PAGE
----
Colorado Rapids

2018 Finish Line: 11th in the Western Conference (8-19-7), 31 pts. 36 goals for, 63 goals against

The Rapids tried to “play soccer” in 2018 – y’know, possess the ball, work it upfield, etc. They’ve arguably been doing that since signing Shelzhen Gashi, but he’s better as a shorthand for what ails the Rapids: he fits into no known scheme, and that’s how Colorado builds rosters (so far): grab whatever’s handy, throw it at the wall, and, often as not, weep. They got a couple days’ buzz/hope out of beating the Los Angeles Galaxy in a mid-season home-and-home series, but, if the team ever got over the playoff redline last season, they didn’t stay long. The Rapids finished miles under it instead, and the scoring was particularly…infrequent all season. Just north of 1.0 goals per game. Again, bleak.

Offseason Overhaul:

OUT: F Jack McBean, GK Zac MacMath, D Edgar Castillo, M Marlon Hairston, M Enzo Martinez

IN: F Kei Kamara, M Nicolas Mezquida, GK Clint Irwin, M Benny Feilhaber, F Diego Rubio

Colorado let some interesting pieces go in the off-season – e.g., Hairston and Castillo (arguably their best player going both directions in 2018) – and they’ve played “Moneyball” since then. Familiar, quality(?) cast-offs like Kamara, Feilhaber, Mezquida, Rosenberry, and (to a lesser extent) Diego Rubio were either signed on or shanghaied in a bid to make the Rapids competitive.

2019 Forecast:

Will it work? I can imagine some positives – e.g., Rubio playing off Kamara, and Rosenberry as a long-term fixture at right back. Going the other way, neither Kamara nor Feilhaber have much career left, so, even if both players have a stellar 2019, the question of succession remains open and (to take another step into the future) what keeps Colorado from going from one year to the next as a permanent remodel? I happened to listen to ExtraTime Radio’s 2019 previews (for bad teams) this past week and, remarkably, the panel split on Colorado. Faith in Colorado wound up requiring faith in depth pieces like Cole Bassett and Kortne Ford.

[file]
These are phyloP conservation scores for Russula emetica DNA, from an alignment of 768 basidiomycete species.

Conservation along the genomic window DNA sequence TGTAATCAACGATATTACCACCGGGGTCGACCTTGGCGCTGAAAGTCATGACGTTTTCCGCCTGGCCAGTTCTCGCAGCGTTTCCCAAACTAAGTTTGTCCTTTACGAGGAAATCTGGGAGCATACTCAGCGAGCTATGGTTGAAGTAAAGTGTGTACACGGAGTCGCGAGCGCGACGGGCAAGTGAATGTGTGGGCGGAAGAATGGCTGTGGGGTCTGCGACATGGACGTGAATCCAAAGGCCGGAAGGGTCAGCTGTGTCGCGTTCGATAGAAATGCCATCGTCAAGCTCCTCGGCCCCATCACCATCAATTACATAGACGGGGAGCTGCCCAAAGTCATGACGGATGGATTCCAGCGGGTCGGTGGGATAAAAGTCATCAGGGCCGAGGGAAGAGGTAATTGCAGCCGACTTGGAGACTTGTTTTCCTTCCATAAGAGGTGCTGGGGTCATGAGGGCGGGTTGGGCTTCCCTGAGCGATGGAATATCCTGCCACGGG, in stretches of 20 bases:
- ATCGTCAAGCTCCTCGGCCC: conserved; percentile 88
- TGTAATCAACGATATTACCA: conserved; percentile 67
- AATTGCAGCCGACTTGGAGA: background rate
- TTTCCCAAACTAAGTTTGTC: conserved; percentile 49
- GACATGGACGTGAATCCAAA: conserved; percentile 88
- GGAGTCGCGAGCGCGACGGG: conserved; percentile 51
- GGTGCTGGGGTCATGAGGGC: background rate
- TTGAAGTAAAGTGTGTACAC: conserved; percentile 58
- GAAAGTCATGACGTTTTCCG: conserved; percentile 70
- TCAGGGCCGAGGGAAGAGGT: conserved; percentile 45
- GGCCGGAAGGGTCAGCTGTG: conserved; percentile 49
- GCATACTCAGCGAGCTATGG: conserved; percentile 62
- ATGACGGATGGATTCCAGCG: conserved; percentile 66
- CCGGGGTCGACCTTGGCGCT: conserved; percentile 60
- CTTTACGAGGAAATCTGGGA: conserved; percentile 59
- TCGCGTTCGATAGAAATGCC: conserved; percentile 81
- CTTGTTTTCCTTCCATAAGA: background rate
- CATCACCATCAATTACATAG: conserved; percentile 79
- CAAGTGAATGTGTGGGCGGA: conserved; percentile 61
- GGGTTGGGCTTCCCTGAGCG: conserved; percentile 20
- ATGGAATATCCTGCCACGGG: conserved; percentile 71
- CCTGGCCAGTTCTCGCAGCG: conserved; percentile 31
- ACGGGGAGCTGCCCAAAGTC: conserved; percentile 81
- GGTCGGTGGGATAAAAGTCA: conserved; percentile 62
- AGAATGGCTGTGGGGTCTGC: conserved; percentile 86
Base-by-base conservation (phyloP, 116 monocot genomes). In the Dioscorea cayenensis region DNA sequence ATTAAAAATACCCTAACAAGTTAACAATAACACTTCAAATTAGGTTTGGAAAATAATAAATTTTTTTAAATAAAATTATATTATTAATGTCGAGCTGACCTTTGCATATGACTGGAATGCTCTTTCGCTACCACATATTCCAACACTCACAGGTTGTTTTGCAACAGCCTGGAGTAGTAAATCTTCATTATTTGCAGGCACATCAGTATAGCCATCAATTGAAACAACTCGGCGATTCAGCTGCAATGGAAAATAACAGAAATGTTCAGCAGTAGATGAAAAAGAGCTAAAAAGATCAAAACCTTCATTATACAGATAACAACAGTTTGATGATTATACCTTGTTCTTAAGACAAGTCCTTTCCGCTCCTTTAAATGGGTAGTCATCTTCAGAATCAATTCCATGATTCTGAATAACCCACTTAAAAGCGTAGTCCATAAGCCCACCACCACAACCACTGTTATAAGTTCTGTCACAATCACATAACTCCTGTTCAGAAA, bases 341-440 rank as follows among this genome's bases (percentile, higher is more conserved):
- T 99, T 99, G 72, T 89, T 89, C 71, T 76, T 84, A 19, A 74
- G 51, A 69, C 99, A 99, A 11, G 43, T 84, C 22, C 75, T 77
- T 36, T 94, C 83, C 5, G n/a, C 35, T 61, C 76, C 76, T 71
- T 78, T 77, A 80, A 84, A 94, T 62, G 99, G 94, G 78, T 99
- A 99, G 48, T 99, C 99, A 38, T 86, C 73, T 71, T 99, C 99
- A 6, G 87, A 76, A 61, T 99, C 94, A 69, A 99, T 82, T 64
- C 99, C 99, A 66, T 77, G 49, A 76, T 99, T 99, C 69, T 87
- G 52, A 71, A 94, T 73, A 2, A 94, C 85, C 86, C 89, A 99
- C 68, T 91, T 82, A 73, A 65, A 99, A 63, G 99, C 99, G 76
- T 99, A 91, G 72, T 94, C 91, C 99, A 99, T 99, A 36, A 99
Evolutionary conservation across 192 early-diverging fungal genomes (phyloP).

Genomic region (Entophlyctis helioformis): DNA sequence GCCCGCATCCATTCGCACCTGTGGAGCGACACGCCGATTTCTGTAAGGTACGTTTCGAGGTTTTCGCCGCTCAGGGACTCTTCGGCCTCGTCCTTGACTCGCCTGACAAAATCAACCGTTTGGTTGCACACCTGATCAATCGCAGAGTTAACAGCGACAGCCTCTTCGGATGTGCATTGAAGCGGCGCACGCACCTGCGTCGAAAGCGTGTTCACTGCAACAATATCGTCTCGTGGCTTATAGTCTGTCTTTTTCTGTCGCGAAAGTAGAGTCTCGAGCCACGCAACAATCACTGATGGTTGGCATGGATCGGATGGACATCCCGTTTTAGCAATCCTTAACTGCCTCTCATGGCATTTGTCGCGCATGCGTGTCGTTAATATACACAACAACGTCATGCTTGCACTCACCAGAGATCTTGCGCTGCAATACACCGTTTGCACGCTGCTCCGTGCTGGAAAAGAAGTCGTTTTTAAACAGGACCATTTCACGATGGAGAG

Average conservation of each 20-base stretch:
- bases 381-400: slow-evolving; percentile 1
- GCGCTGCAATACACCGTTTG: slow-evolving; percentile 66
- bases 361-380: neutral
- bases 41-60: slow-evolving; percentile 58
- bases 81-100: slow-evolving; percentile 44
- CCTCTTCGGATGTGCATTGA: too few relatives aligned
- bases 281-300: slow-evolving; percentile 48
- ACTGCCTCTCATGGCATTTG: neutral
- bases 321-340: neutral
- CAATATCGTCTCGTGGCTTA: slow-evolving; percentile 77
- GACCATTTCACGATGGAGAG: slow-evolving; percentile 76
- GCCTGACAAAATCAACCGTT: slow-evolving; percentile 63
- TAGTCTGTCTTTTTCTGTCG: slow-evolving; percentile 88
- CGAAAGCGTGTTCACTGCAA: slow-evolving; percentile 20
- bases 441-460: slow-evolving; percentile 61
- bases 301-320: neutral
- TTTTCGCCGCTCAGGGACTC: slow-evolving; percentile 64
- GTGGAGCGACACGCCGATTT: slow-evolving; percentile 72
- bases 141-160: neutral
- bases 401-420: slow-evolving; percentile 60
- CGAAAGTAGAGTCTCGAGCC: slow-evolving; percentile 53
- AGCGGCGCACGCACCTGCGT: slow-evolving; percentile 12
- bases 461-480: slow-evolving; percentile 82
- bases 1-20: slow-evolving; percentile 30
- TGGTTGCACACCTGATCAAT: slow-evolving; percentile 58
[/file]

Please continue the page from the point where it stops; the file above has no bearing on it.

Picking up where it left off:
Minnesota United FC

2018 Finish Line: 10th in Western Conference (11-20-3), 36 pts. 49 goals for, 71 goals against

Close observers will notice that Minnesota matched San Jose on goals for and against, but still finished 15 points above them. For those new to it, welcome to MLS. I kid, but wins do matter in any league, and the Loons had something San Jose didn’t: Darwin Quintero creating offense from nothing, sometimes entirely on his own. This is how The Battle of the Basement was won. Their defense was homicidally terrible, obviously (or suicidally; however that works), and nothing confirms a team’s attack isn’t overcoming quite like a -22 goal differential. And, with that, Minnesota adds another bitter season of falling short.

Offseason Overhaul:

OUT: D Marc Burch (Cincy!), Fernando Bob (best damn name in MLS history), M Collen Warner, and…

IN: M Jan Gregus, M Osvaldo Alonso, D Romain Metanire, D Ike Opara, GK Vito Mannone

Judging by their signings – a proven (if oft-injured) quantity Opara in central defense (and there’s a story there), paying for an upgrade at right back in Metanire, the still-more expensive Gregus with what’s left of Alonso in central midfield – Minnesota did the vital work of pointing to where it hurt and at least trying to make it stop. Expecting a slightly-diminished normal out of Alonso feels like a safe bet, and that leaves Gregus feeling like the main X-Factor (even having Sam Cronin healthy would help). To reduce what the Loons let go to just one solid, yet unspectacular player, the fact they got rid of Collen Warner shows that Minnesota gets what’s happening across the league.

2019 Forecast: